What To Ask Your Commercial Glazier About Types of Glass
Kensington Glass Arts recently began a series over what questions you should ask your glazier. The purpose of this series is to help general contractors, architects, and folks looking for glass upgrades select the best glazier for their upcoming projects. In our last article, we discussed how, and why you should ask your glazier about certifications. In this article, KGa goes over the different types of glass, their purpose, and how to ask your glazier about the types of glass they offer.
What are the different types of glass?
Before you ask a glazier what types of glass they offer, it’s good to know a bit about the various types of glass. Each type of glass has different manufacturing processes and serve different purposes. For example, some forms of glass may be primarily used for residential home windows. Meanwhile, other types of glass may be used for exterior large building windows. This is because different types of glass are fabricated at different heats, and receive different treatments to create variable appearances, thickness, and protectiveness. Below, we discuss the various different types of glass, how to ask an organization what types of glass they offer, and how to ask an organization about special ordering glass.
Float glass is a basic raw material used in the production of more specialized products, but also the most common form for all applications. This type of glass made by floating molten glass on a bed of molten tin. It is this floating of molten glass that produces flat surfaces seen in glass today. Because float glass is the most basic form of manufactured glass, it’s primarily used for smaller projects, such as small residential windows, tabletops, and mirrors. To learn about how float glass is made, check out this video by Pilkington Glass on their float glass process.
Annealed glass is made by a controlled cooling of float glass during the process to stabilize the glass. Most float glass is annealed to control the product quality and properties. The glass is cooled at a specific rate to make it less brittle. When annealed glass breaks, it breaks into large, jagged pieces. Annealed glass is primarily used for tabletops, basement windows, cabinet doors, and more.
When annealed glass is uniformly heated then cooled at a specific rate in the fabrication process, the glass becomes twice as strong with the same size and thickness. This type of glass is known as heath-strengthened glass. Heat-strengthened glass is often used for general glazing purposes when there are no safety code requirements, such as window units.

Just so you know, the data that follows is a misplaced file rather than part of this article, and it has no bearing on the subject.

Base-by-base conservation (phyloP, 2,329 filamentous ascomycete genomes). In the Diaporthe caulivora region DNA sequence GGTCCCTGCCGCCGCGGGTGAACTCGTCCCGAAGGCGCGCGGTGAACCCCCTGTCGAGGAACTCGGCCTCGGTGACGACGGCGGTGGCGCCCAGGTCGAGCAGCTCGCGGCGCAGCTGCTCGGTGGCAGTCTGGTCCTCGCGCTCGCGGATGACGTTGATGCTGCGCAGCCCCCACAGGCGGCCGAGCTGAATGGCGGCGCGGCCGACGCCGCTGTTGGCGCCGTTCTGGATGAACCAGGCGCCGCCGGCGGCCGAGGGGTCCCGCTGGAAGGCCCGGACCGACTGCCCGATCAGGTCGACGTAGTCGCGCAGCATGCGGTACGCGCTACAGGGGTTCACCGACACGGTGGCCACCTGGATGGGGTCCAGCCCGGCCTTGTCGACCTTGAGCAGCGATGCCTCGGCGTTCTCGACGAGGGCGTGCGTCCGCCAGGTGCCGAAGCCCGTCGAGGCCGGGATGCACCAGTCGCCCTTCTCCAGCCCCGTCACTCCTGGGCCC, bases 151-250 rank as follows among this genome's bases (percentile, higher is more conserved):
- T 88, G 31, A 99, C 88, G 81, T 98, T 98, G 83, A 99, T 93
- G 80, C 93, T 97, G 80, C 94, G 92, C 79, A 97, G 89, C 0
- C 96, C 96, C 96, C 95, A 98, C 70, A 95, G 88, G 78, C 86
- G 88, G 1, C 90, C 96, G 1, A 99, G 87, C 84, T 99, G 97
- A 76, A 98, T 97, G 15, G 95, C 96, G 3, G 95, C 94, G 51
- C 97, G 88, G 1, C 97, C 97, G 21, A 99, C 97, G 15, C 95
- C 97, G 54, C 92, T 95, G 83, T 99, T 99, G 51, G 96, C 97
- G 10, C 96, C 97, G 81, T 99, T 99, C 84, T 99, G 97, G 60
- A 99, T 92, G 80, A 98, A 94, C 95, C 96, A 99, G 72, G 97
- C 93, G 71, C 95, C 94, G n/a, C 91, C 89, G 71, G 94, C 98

Tempered glass is made by heating annealed glass to a near-molten state then blowing compressed air uniformly on both sides in a process called quenching. As such, tempered glass is twice as strong as heat-strengthened glass and four times as strong as annealed glass. When tempered glass breaks, it shatters into many small cube-shaped pieces to minimize injury on impact. As such, tempered glass is considered a form of safety glass. We will discuss safety glazing further in our section about laminated glass.
Kensington Glass Arts fabricates tempered glass for a variety of construction uses, including glass shower doors, office dividers, storefront glass, building envelope, and more. You may also see tempered glass used in common appliances like ovens, technology screens, and coffee machines. Tempered glass can also be produced into a laminated glass through a secondary process, producing tempered laminated glass.
Clear Vs. Low Iron Glass
When discussing tempered glass, it’s important to discuss the difference between clear tempered glass and low iron tempered glass. The name “clear” glass is a bit of a misnomer. Clear glass is actually slightly green. You can see the green coloring on the side of the glass. Low iron glass is, in actuality, more clear than clear glass. Low iron glass does not have the green tint that clear glass does, most notably when viewed on the edge where you are viewing through more glass material than when viewed face-on through the thickness of 1/4″ – 3/4″ of material.
Laminated glass refers to the process of bonding two or more pieces of glass with a thin layer interlayer of polymer between the two or more glass pieces, which fuse under heat and vacuum. There are 3 predominant interlayer types (PVB, EVA, SGP) which each have unique properties to support the characteristics of glass in different forms. When laminated glass breaks, it sticks to the interlayer, which mitigates the risk of breakage. Because of this, laminated glass is used in car windshields to protect you in an accident as well as in commercial applications where the risk of impact breakage is increased. Laminated glass is also considered a form of “safety glazing”.
Safety glazing is any one of the multiple forms of glass with enhanced characteristics, which reduce its risk of breakage or how it breaks. This can include tempering, laminating, or a combination depending on the application and characteristics required. Security glazed laminated glass is used in prisons, psychiatric hospitals, banks and other places with strict security requirements.
Annealed Laminated Glass
Annealed laminated glass is, as it sounds, multiple layers of annealed glass laminated together. The benefit of this form is that it can be produced in bulk then fabricated to exact application-specific size and details afterward making it incredibly flexible in use, although less durable and impact resistant.
Tempered Laminated Glass
Before laminating, you have the opportunity to create tempered laminated glass. First, identical glass shapes are fabricated. Then, the glass goes through the tempering process. Afterward, the glass goes through the lamination process. This multi-layer glass has the strength of tempered glass when broken. It also provides the benefits of laminated glass, by sticking together when breaking, preventing shattering, or leaving unprotected openings in railings. Tempered laminated glass is able to withstand repeated impacts before breaking. View the video below to see a comparison between tempered glass, laminated glass, and tempered laminated glass breakage.